Neal: ‘Old Town Road’ displays assimilation versus appreciation

White people have assimilated Black culture for decades, but Billy Ray Cyrus has proven himself to be better than that after hopping on the remix of Lil Nas X’s Old Town Road.



From left, Billy Ray Cyrus, Tish Cyrus, and Miley Cyrus arrive at the 61st Grammy Awards at Staples Center in Los Angeles on Sunday, Feb. 10, 2019. (Marcus Yam/Los Angeles Times/TNS)

Noah Neal , Opinions Columnist

An emerging artist by the moniker of Lil Nas X dropped a track titled “Old Town Road” in 2018 that quickly gained virality. Produced by YoungKio, the beat features a sped-up sample of Nine Inch Nails’ “34 Ghost IV” blended, a lingering, twangy banjo, some snares, and 808s. Eventually, Lil Nas X got ahold of the beat and made a track that not only became the soundtrack to viral Tiktok videos, but claimed a spot on Billboard’s Hot Top 100 charts for R&B/Hip-Hop and Country.

Eventually, the song was removed from the country chart because it was “not embracing enough elements of today’s country music in its current version.” This sparked controversy on the internet and raised the eyebrows of many other musicians, one of them being country star Billy Ray Cyrus who would then feature on the “Old Town Road” remix in hopes of putting it back onto the country charts. Fans of both country and rap shared their appreciation over the collaboration, but a point several listeners made specifically shared an appreciation for how Cyrus contributed to the record.

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Country is a music genre that originated from blues, a genre with deep roots in black cultures that uses content stemming from African spirituals and chants. Even though country music carries a stereotype as being the music associated with white listeners, black people originally developed it; the white man just stole it and used it for his capital gain — something he is used to doing.

Coincidentally, Cyrus’ daughter, Miley Cyrus, has been accused of assimilating black culture, particularly because of her 2013 music video for “J’s on my Feet” in which she displays a stereotypical perception of black culture.

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It is acceptable for a white person to find themselves interested in things that are closely related to black culture, such as rap music. However, to attach yourself to black people’s creations and simultaneously not want to be identified as associating with the people who *made* these creations, and then using them for capital gain, is incredibly racist.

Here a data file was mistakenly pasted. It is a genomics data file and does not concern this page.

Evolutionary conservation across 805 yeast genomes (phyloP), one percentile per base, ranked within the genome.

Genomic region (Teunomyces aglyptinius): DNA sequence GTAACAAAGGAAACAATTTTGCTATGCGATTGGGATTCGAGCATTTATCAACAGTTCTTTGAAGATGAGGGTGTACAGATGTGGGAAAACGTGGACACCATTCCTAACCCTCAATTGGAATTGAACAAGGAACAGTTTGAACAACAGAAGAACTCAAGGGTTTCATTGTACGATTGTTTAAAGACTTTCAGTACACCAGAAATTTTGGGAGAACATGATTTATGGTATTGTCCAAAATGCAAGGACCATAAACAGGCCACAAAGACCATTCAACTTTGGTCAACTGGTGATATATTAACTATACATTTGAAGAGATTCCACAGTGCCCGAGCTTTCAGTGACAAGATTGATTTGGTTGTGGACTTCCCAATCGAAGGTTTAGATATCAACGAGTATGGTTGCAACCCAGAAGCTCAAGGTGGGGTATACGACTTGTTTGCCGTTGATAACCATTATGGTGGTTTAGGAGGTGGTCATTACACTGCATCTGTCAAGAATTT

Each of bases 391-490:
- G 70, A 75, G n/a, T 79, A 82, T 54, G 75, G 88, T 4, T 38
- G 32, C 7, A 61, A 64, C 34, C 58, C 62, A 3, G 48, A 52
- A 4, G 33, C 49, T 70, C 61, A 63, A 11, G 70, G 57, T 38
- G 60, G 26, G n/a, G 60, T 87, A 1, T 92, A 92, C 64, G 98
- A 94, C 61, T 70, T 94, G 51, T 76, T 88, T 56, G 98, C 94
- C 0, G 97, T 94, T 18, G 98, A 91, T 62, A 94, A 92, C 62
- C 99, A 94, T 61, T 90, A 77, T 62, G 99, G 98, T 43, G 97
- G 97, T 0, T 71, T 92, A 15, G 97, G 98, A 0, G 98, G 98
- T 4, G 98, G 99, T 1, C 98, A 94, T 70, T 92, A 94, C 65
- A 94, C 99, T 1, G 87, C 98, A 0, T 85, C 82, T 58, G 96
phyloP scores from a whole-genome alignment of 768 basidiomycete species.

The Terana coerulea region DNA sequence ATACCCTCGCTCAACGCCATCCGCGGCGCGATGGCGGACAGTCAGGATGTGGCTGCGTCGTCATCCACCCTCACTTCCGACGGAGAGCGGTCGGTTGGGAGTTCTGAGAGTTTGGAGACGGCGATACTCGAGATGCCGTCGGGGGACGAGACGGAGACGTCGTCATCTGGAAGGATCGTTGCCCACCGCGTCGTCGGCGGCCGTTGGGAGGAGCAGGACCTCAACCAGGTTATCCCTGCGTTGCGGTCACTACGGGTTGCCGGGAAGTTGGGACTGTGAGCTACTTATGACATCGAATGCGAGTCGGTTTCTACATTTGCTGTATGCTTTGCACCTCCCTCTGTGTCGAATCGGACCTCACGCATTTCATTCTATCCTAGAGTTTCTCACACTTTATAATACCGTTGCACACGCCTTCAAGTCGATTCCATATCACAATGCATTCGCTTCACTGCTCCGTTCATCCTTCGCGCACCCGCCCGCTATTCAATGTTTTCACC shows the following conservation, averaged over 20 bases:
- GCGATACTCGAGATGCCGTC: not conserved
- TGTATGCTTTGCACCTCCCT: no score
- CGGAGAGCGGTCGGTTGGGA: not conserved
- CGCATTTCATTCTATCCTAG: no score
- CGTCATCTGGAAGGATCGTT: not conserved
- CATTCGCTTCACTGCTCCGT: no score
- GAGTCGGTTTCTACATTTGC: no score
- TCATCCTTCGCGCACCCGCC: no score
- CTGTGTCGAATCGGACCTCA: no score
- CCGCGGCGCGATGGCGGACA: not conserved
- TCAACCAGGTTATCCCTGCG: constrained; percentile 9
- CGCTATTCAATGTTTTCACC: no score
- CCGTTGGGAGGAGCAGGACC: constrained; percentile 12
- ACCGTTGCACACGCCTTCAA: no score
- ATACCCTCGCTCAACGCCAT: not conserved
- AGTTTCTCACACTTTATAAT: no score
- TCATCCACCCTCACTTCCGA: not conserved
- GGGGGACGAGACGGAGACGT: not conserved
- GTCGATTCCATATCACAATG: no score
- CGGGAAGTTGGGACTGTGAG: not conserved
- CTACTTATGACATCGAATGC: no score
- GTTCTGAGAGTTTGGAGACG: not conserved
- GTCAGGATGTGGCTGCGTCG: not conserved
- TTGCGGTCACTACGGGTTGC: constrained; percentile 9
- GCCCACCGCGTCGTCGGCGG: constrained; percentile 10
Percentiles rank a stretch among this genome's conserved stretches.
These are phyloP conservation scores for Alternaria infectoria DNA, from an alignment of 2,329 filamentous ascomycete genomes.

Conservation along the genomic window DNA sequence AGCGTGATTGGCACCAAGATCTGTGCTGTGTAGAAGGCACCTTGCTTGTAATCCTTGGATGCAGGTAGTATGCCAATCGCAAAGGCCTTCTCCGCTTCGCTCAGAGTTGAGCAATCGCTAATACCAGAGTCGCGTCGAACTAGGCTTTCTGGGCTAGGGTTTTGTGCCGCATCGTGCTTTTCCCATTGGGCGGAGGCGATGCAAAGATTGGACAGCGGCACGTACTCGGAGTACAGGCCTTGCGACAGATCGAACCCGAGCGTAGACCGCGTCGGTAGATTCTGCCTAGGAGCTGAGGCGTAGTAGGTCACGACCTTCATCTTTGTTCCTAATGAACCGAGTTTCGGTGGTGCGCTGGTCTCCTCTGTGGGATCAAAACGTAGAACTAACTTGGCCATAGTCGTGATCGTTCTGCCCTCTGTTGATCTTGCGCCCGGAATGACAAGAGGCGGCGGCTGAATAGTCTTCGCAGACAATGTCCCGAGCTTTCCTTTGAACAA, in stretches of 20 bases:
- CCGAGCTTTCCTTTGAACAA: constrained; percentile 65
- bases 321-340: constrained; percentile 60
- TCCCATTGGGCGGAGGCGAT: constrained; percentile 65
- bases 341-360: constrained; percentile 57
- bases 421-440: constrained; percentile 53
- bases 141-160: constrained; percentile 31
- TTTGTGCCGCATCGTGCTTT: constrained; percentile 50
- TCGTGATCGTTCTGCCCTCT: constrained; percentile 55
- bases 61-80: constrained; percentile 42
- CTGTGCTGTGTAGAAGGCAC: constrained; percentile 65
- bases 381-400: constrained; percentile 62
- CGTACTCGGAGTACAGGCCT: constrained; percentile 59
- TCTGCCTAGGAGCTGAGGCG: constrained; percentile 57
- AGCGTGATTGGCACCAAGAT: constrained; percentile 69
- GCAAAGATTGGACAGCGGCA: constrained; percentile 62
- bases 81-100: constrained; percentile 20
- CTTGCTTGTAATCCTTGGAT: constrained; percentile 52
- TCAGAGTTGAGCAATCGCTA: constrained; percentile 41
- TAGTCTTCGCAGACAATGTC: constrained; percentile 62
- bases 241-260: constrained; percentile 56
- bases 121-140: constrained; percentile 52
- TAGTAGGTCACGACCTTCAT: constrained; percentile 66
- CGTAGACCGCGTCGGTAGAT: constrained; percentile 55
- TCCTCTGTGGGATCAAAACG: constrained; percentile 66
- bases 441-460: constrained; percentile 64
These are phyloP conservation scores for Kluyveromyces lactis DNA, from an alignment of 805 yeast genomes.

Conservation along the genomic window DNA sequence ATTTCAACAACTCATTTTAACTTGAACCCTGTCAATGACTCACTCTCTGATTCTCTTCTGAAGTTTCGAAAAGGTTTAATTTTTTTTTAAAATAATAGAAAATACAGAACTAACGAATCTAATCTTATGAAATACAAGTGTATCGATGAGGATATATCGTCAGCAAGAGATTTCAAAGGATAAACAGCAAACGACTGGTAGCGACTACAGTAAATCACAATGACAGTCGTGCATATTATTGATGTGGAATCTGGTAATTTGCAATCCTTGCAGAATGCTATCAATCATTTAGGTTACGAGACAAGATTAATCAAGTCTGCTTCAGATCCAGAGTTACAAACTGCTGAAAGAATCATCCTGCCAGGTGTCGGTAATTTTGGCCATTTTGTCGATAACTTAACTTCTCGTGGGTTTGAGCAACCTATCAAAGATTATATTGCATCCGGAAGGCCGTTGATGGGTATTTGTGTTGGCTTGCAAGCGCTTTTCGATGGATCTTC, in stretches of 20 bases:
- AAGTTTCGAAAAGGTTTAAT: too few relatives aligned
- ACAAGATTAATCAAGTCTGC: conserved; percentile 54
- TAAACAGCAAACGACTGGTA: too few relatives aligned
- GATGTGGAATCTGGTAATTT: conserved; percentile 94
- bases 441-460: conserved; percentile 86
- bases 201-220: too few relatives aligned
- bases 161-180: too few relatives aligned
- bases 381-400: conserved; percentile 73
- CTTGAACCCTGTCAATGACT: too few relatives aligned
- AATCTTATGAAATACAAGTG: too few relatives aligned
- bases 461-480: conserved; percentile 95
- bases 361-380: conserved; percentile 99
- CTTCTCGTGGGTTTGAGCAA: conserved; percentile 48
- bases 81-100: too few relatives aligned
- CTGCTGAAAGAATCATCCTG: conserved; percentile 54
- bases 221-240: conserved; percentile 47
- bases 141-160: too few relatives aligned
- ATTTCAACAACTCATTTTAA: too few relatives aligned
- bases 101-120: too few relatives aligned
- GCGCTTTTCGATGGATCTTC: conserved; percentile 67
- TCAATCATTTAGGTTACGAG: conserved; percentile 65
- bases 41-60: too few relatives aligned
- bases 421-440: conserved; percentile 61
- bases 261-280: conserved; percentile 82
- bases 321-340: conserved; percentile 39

When Billy Ray Cyrus hopped on the “Old Town Road” remix, he did the exact opposite of what his daughter has been accused of doing and he accomplished this by simply remaining true to himself. On the remixed track, he sings about his new guitar and compares himself to the famous Marlboro Man, tying into the country theme of the overall track. Although there was some sort of financial compensation for Billy Ray Cyrus featuring on this track, there was no need for the multiple-platinum selling recording artist to feature on a track with a new emerging artist, aside from the fact of putting “Old Town Road” where back where it belongs — Billboard’s Hot Top 100 for Country music.

A white person finding interest in music created by black people is perfectly acceptable until they fail to acknowledge the origin. Exploring multiple genres is important for artists, but shamelessly saying you do not want to be associated with the people who made that genre of music should be consequential. Miley Cyrus is only a small fraction of an obnoxiously long list of white people who have assimilated black culture only to say that they do not want to be affiliated with it. This does not make the practice acceptable. If a white artist wants to be a rapper, country artist, or really any musician, then they should be educated on the origins of the music they create and not disown the people who created it.

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